The idea for the Charlemagne Prize came about in a meeting of the ‘Corona Legentium Aquensis,’ a literary society founded by Kurt Pfeiffer in 1946. The group served as a discussion forum for Aachen’s high society; it organized exhibitions and invited politicians, scientists and artists from all over Europe to give presentations in Aachen.
In a speech, Pfeiffer sketched out the situation of the Cold War, which was just beginning, and warned about the effects it would have on the young Federal Republic of Germany. Referring to the ideas of British historian Arnold J. Toynbee, he called upon all Western Europeans to take responsibility for European unity, and in particular for the peaceful resolution of political conflicts. The proposed international prize was primarily intended to win over the Western public to the idea of a united Europe. Pfeiffer’s speech essentially described all of the characteristics that would become the Charlemagne Prize—other than the date for the award ceremony, for which he initially suggested the highly symbolic 1st of May rather than Ascension Day.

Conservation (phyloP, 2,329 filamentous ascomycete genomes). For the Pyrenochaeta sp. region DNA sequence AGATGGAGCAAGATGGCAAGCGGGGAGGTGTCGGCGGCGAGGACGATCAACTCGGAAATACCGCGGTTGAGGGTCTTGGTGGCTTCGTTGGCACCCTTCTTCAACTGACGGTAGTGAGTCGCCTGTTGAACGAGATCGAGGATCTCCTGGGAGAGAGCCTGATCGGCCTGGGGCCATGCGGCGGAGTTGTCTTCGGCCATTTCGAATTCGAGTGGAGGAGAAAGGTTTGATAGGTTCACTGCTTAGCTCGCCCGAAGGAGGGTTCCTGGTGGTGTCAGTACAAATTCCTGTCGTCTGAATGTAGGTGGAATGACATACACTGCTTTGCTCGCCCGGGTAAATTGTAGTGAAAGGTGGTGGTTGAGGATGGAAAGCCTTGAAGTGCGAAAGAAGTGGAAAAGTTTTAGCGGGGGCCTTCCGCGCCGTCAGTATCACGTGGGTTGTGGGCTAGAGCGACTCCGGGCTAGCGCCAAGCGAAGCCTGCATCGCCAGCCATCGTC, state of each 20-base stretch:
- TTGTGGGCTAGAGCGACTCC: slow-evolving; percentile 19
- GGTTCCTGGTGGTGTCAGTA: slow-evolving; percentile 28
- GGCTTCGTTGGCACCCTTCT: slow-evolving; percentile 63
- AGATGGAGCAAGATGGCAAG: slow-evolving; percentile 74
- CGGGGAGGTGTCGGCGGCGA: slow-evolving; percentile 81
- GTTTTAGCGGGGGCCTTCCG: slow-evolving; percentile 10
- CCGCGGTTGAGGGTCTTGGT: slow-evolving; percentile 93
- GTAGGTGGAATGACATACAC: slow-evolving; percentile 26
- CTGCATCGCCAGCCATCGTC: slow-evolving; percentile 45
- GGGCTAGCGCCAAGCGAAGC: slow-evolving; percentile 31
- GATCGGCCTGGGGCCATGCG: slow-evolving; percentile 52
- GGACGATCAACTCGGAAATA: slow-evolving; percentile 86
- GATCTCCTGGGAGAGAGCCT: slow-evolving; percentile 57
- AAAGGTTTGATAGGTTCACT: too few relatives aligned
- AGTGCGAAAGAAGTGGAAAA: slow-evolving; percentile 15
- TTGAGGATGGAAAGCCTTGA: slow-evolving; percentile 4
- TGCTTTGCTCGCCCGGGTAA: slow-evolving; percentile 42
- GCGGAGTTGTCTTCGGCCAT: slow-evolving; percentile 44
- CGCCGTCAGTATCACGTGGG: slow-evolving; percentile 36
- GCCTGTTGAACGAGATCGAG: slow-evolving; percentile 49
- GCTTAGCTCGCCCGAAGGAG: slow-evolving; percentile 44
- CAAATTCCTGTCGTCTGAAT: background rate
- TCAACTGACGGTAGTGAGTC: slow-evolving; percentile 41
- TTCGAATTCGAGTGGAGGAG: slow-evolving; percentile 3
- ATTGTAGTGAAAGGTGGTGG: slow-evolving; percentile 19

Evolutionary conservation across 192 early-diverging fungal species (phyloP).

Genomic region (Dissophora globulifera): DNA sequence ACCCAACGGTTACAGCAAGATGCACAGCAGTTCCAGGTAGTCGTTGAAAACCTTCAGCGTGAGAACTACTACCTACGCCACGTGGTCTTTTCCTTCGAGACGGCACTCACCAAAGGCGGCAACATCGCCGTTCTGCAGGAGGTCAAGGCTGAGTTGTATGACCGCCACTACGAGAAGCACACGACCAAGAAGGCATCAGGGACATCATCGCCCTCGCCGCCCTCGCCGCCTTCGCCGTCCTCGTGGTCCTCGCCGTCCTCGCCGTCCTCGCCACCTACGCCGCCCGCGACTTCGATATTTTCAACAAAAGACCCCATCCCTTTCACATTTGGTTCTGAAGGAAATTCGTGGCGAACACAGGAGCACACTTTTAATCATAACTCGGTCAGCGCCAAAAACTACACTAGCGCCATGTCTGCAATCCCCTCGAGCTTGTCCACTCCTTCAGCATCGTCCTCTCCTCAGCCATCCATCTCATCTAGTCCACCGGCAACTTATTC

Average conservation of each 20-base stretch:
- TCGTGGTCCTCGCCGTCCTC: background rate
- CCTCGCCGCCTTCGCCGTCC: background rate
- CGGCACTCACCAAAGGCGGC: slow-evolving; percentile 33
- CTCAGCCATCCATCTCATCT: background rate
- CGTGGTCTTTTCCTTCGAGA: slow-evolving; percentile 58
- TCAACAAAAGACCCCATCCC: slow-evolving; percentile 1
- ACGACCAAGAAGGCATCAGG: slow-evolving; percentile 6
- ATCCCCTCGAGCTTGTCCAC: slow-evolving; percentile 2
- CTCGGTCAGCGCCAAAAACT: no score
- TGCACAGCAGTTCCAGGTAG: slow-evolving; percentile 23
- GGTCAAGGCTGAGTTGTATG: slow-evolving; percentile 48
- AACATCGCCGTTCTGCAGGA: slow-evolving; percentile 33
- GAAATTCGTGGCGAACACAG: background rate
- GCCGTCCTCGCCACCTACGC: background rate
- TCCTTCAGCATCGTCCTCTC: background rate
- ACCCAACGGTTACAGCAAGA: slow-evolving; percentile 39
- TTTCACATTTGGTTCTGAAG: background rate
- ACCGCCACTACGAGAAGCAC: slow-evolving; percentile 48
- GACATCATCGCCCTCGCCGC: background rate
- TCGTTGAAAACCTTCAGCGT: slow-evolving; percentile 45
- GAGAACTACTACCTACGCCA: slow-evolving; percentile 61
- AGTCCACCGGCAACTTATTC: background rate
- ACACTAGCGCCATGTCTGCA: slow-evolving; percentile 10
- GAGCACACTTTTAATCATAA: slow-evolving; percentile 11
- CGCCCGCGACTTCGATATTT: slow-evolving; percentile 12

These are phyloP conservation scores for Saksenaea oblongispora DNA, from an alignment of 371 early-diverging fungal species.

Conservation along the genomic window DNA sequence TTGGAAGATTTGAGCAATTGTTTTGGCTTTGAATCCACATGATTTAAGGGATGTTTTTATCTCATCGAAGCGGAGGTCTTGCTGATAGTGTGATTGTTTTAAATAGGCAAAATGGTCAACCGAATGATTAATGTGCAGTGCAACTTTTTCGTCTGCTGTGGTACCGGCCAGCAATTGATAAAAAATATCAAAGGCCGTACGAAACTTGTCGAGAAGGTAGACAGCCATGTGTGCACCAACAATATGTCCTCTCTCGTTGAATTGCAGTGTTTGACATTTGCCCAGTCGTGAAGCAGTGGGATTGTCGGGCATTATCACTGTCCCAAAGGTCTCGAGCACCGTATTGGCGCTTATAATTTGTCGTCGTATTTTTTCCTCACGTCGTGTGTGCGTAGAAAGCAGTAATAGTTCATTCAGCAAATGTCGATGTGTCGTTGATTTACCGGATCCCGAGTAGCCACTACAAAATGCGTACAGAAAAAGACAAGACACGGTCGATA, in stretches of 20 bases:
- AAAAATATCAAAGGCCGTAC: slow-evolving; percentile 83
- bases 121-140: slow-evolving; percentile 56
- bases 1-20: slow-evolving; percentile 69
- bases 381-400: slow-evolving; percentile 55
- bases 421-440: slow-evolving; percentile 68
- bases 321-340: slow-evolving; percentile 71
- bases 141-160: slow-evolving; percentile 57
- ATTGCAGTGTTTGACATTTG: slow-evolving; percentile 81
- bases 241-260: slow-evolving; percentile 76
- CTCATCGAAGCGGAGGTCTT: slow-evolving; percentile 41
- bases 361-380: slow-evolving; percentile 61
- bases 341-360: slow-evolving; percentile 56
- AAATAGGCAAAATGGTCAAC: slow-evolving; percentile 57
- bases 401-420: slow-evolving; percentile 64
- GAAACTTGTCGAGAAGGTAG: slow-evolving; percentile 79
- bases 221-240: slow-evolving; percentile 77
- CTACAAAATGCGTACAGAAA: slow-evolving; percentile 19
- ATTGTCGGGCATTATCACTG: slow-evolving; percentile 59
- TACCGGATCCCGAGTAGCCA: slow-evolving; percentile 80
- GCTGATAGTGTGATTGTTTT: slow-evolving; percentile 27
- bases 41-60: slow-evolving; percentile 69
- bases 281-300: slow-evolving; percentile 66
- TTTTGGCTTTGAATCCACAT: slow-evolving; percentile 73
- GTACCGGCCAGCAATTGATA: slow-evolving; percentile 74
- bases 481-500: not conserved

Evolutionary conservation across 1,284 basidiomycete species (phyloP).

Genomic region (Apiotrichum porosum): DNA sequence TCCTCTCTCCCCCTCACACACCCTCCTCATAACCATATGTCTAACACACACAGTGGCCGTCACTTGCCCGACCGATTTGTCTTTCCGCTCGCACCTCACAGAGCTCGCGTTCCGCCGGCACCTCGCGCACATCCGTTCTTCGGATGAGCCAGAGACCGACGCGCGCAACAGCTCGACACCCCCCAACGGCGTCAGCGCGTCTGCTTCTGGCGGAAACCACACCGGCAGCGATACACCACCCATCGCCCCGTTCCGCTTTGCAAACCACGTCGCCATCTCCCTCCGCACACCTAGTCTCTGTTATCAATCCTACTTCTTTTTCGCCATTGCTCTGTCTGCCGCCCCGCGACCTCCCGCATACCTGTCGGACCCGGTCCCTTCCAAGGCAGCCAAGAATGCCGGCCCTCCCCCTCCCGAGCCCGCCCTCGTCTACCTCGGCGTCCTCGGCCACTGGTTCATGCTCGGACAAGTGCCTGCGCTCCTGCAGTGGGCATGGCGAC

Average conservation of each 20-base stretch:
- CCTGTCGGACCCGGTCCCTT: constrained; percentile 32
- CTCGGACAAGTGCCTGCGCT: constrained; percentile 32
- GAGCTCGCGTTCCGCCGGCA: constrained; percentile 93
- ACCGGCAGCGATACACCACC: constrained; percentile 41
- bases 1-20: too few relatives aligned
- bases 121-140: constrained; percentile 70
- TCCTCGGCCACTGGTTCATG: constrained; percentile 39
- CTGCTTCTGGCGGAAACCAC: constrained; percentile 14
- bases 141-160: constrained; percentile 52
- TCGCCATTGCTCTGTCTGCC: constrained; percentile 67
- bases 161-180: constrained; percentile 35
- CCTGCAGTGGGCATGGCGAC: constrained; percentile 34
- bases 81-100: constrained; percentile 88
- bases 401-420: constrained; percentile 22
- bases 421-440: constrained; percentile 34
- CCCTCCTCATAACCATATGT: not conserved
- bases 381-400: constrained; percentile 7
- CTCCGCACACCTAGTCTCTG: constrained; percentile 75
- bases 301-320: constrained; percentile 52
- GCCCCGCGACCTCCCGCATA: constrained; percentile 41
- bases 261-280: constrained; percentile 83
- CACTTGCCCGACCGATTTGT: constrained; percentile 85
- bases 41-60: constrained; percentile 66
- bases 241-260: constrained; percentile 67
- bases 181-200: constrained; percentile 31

Pfeiffer won the support of the city’s most important representatives of politics, culture, economics and academia. In the Proclamation of Christmas 1949—the prize’s foundational document—Aachen’s border location is interpreted as an obligation to mediate between peoples and to overcome “national narrow-mindedness.” By using the name of Charlemagne, the proclamation also included the idea of the Christian Occident—symbolically looking backward to the Carolingian Empire as inspiration for unity in administration, culture, religion, legislation and writing, while pointing the way toward the future with a model for the task ahead: the economic and political unification of Europe. The proclamation is thus also an artifact of its era, shaped by an anti-communist European image with strong Catholic tendencies.